"You can't die of thirst because you don't want to stop reading," Wajdi said, shrugging. "I mean, every reader learns, sooner or later, how to navigate their apartment to provide for their basic needs while still reading. How to reach the loo, the fridge, the sink. How to fill a glass without taking their eyes from the text."17
"I swear to you it was here a minute ago," exclaimed Magida to the man who was passing down the volumes to her. "I don't want anyone to go and say I have stolen those books!" The man nodded. It was well known that the only fictions Magida was interested in were the latest gossip.
At that very moment, the books disappeared, one by one, vanishing with a loud pop. The entire street was filled with the sound as if a hundred children were having fun with bubble wrap. In the reverse order of their erection, the piles evaporated. The pavement reappeared. The stairways to Marwa's apartment cleared. The wallpaper in her hallway was visible again. The corpse slumped slightly as the editions that supported it disappeared. Until nothing remained but what had been there before. Some potted plants. DVDs. Three shelves of cheap paperbacks. Kitchen appliances. Bath salts. And a body.
The police took statements. Some people were claiming they saw thieves carrying the books away. Of course, it was thieves. Books didn't disappear into thin air, did they?
When, at the end of a long and bewildering day, the police officers entered the statements in the computer, several flags appeared. They were all for items reported stolen by Interpol. Antonio Scalvo's library. Suzanne Lao's library. The Jesuitic College of Hav's library. Hypatia's library. Most of the names and the cases were famous enough that even these simple detectives from a quiet neighbourhood whistled at seeing them appearing on screen18.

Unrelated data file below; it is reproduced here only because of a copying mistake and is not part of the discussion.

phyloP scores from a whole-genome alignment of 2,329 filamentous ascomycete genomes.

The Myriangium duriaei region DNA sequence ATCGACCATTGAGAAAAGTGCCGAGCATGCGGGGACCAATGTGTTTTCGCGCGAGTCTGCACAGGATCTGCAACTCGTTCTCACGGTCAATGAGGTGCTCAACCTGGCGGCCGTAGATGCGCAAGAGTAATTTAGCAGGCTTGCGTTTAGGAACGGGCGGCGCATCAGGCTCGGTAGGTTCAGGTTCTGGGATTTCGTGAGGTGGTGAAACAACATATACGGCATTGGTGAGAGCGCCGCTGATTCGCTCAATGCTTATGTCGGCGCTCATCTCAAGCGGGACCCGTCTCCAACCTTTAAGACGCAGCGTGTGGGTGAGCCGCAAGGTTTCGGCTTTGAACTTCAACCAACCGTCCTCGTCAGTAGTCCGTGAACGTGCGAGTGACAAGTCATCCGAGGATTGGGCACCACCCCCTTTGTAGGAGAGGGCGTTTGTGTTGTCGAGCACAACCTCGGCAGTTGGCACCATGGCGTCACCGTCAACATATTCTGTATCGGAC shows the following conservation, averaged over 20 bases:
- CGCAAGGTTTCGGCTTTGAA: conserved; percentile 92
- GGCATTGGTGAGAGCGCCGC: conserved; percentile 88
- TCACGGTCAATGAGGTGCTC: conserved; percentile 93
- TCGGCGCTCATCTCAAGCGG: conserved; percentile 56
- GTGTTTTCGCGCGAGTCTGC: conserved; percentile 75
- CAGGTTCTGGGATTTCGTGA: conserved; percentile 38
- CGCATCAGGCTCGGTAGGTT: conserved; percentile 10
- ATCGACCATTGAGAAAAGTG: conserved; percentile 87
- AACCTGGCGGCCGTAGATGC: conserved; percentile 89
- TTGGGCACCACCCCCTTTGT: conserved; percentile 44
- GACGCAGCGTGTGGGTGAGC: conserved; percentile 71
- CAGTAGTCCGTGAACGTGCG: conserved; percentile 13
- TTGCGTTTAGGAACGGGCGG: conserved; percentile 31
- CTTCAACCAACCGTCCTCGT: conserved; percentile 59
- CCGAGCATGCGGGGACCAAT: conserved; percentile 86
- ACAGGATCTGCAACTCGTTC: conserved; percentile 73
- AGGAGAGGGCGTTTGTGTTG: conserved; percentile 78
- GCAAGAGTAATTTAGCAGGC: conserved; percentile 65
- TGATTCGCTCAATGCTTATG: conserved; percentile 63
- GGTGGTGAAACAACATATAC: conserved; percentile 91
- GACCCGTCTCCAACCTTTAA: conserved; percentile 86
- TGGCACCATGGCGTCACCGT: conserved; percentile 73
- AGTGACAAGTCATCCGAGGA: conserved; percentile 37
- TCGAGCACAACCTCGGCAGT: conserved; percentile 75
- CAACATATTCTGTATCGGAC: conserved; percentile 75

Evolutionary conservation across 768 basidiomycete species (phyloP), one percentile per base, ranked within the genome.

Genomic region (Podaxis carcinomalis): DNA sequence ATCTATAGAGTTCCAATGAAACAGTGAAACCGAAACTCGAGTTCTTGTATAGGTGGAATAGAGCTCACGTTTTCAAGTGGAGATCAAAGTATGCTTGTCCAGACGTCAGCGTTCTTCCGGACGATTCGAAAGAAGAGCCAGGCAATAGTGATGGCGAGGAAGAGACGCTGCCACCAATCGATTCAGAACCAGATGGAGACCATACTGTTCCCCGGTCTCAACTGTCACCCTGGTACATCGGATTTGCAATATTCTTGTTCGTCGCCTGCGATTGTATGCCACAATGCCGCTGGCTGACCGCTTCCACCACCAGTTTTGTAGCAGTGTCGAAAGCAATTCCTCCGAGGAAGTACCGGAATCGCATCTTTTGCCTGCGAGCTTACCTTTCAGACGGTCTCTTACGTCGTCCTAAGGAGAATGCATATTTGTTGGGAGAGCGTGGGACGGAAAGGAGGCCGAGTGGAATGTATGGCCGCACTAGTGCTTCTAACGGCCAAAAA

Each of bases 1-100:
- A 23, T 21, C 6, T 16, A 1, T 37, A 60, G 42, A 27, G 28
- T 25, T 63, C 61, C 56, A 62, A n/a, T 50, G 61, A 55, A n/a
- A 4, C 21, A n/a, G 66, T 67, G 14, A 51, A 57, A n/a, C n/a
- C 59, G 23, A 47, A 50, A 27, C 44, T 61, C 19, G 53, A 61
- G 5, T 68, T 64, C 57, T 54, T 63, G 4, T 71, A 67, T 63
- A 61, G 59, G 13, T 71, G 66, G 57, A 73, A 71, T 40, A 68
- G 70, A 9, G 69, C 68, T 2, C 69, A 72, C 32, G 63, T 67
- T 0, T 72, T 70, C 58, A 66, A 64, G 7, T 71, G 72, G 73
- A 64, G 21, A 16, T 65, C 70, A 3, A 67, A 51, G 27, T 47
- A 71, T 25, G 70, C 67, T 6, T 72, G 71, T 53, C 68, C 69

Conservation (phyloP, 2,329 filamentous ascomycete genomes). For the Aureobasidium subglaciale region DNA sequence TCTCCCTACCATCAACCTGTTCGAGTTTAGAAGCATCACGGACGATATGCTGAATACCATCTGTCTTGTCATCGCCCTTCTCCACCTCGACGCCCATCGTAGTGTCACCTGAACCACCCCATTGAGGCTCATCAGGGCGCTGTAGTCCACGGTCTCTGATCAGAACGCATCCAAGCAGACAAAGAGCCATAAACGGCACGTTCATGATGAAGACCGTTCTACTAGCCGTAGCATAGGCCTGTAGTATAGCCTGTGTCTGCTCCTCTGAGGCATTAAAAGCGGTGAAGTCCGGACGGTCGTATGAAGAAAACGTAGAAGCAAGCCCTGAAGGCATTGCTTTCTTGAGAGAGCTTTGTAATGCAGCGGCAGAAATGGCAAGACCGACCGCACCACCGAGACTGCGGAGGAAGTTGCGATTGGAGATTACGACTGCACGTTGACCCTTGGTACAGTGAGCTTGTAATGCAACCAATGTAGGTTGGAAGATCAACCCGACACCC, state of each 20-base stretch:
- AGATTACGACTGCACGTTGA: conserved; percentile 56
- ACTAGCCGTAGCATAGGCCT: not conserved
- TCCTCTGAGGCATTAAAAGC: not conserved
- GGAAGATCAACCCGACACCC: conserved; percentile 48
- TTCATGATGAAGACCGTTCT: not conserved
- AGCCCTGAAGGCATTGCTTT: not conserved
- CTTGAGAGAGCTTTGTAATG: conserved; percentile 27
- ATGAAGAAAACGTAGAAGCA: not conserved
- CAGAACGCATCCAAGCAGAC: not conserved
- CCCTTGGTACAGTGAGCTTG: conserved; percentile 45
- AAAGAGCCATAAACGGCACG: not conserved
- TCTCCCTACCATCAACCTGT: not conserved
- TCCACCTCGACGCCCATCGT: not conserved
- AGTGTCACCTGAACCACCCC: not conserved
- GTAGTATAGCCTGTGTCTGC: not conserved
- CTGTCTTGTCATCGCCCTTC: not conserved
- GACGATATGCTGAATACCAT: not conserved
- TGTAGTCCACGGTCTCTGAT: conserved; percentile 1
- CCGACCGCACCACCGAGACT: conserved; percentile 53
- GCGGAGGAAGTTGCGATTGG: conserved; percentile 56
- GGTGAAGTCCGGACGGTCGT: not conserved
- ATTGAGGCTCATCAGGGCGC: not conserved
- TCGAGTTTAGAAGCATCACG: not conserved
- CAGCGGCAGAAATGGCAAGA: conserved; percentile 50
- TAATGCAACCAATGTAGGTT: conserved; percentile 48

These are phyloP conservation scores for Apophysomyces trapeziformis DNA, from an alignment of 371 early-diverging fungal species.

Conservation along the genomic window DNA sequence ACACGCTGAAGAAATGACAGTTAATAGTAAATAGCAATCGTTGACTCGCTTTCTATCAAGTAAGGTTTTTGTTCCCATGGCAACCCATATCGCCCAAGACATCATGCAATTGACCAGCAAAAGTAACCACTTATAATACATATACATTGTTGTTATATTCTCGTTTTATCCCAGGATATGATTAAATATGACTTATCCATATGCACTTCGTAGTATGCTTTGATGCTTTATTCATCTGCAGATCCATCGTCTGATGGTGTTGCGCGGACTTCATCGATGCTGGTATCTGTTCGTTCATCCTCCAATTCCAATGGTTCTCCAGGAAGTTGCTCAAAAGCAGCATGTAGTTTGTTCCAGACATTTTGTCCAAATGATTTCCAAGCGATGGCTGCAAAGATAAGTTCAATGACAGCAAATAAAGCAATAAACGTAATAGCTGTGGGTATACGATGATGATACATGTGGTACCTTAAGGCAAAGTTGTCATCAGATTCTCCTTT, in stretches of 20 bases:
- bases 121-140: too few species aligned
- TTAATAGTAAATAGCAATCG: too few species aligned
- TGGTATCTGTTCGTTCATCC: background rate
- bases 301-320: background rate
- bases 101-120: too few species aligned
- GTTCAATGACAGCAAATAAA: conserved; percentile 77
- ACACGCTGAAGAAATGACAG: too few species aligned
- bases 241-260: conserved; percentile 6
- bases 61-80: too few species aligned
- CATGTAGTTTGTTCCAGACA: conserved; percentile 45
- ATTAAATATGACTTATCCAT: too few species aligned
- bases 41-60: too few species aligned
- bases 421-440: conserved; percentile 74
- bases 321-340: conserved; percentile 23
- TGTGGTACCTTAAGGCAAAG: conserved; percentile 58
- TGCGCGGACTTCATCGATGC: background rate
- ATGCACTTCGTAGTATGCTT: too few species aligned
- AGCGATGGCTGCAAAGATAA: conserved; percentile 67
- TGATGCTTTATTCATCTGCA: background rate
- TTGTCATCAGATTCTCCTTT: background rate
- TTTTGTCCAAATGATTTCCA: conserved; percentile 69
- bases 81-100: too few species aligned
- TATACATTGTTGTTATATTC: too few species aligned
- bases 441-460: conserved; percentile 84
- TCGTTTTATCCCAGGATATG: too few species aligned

It's now been three weeks since Antonio Scvalvo's library has disappeared again. I am pretty sure it is looking for a new haven now that its rightful owner has gone, and a few other threatened libraries have banded with it. Like a plague of locusts, only looking to preserve itself as a whole, even if they destroyed their raison d'être, their readers, in the process. Now all of us, literary types and avid book lovers, are living in fear it would appear in our homes. That we would be compelled to read the volumes as we died, slowly, lost to the world. As the volumes would fill our apartments, slowly, insulating us from the world. We must look out for each other. It is my plea to you all: reach out, we need to be ready to help each other. Because I'm certain it will occur again.
For instance, my friend Dr Camélia Makanga hasn't responded to my calls and emails in the past forty-eight hours. I have accounted for the time difference. I have accounted for the possibility of a family emergency. There's no power outage in her area, the internet works fine19.
Her PhD was on "Darkness and Light in Amina Said's poetry". I'm now extremely worried about her.
 "I can see him, moving beyond the veil. He's wailing, wailing about what he leaves behind. Worried about what will happen to what he cares most about. It's as if he's too afraid to remain and watch." Interview with Boris Kardini, medium. See Annex 1. [back to story]